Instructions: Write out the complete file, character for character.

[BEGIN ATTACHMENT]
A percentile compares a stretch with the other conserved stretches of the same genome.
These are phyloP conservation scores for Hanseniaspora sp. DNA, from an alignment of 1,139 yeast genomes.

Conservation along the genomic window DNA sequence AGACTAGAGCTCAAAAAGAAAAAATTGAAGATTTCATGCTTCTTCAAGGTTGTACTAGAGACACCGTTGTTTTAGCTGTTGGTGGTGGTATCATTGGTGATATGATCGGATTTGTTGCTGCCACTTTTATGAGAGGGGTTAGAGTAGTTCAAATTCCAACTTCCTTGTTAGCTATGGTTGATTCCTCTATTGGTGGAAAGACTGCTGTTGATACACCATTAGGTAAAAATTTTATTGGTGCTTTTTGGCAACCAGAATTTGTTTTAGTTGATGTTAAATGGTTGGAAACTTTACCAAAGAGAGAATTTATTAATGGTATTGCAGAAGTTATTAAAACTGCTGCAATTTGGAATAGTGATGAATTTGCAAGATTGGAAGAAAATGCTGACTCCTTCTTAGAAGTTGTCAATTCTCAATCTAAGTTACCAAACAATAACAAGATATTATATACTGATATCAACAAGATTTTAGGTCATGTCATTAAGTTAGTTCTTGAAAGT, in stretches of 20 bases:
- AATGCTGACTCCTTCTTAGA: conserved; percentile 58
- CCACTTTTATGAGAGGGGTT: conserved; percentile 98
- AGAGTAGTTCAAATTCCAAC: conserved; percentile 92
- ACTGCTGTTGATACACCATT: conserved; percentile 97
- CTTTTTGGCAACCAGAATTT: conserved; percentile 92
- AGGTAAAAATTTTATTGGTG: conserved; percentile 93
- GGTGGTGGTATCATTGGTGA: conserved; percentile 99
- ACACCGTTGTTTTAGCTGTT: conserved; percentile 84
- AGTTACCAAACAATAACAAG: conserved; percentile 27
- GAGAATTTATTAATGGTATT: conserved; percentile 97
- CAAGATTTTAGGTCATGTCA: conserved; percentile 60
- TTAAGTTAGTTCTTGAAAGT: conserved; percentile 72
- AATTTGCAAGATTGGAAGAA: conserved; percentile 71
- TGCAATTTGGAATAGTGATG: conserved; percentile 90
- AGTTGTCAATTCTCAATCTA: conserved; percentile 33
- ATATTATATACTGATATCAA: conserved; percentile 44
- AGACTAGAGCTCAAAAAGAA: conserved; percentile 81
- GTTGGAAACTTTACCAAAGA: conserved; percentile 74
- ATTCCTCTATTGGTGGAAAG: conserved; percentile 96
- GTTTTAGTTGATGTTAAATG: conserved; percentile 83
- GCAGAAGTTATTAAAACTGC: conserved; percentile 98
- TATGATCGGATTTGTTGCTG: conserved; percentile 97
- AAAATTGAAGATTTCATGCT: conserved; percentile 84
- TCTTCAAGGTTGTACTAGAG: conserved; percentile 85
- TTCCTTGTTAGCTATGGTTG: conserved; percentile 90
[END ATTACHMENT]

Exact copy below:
A percentile compares a stretch with the other conserved stretches of the same genome.
These are phyloP conservation scores for Hanseniaspora sp. DNA, from an alignment of 1,139 yeast genomes.

Conservation along the genomic window DNA sequence AGACTAGAGCTCAAAAAGAAAAAATTGAAGATTTCATGCTTCTTCAAGGTTGTACTAGAGACACCGTTGTTTTAGCTGTTGGTGGTGGTATCATTGGTGATATGATCGGATTTGTTGCTGCCACTTTTATGAGAGGGGTTAGAGTAGTTCAAATTCCAACTTCCTTGTTAGCTATGGTTGATTCCTCTATTGGTGGAAAGACTGCTGTTGATACACCATTAGGTAAAAATTTTATTGGTGCTTTTTGGCAACCAGAATTTGTTTTAGTTGATGTTAAATGGTTGGAAACTTTACCAAAGAGAGAATTTATTAATGGTATTGCAGAAGTTATTAAAACTGCTGCAATTTGGAATAGTGATGAATTTGCAAGATTGGAAGAAAATGCTGACTCCTTCTTAGAAGTTGTCAATTCTCAATCTAAGTTACCAAACAATAACAAGATATTATATACTGATATCAACAAGATTTTAGGTCATGTCATTAAGTTAGTTCTTGAAAGT, in stretches of 20 bases:
- AATGCTGACTCCTTCTTAGA: conserved; percentile 58
- CCACTTTTATGAGAGGGGTT: conserved; percentile 98
- AGAGTAGTTCAAATTCCAAC: conserved; percentile 92
- ACTGCTGTTGATACACCATT: conserved; percentile 97
- CTTTTTGGCAACCAGAATTT: conserved; percentile 92
- AGGTAAAAATTTTATTGGTG: conserved; percentile 93
- GGTGGTGGTATCATTGGTGA: conserved; percentile 99
- ACACCGTTGTTTTAGCTGTT: conserved; percentile 84
- AGTTACCAAACAATAACAAG: conserved; percentile 27
- GAGAATTTATTAATGGTATT: conserved; percentile 97
- CAAGATTTTAGGTCATGTCA: conserved; percentile 60
- TTAAGTTAGTTCTTGAAAGT: conserved; percentile 72
- AATTTGCAAGATTGGAAGAA: conserved; percentile 71
- TGCAATTTGGAATAGTGATG: conserved; percentile 90
- AGTTGTCAATTCTCAATCTA: conserved; percentile 33
- ATATTATATACTGATATCAA: conserved; percentile 44
- AGACTAGAGCTCAAAAAGAA: conserved; percentile 81
- GTTGGAAACTTTACCAAAGA: conserved; percentile 74
- ATTCCTCTATTGGTGGAAAG: conserved; percentile 96
- GTTTTAGTTGATGTTAAATG: conserved; percentile 83
- GCAGAAGTTATTAAAACTGC: conserved; percentile 98
- TATGATCGGATTTGTTGCTG: conserved; percentile 97
- AAAATTGAAGATTTCATGCT: conserved; percentile 84
- TCTTCAAGGTTGTACTAGAG: conserved; percentile 85
- TTCCTTGTTAGCTATGGTTG: conserved; percentile 90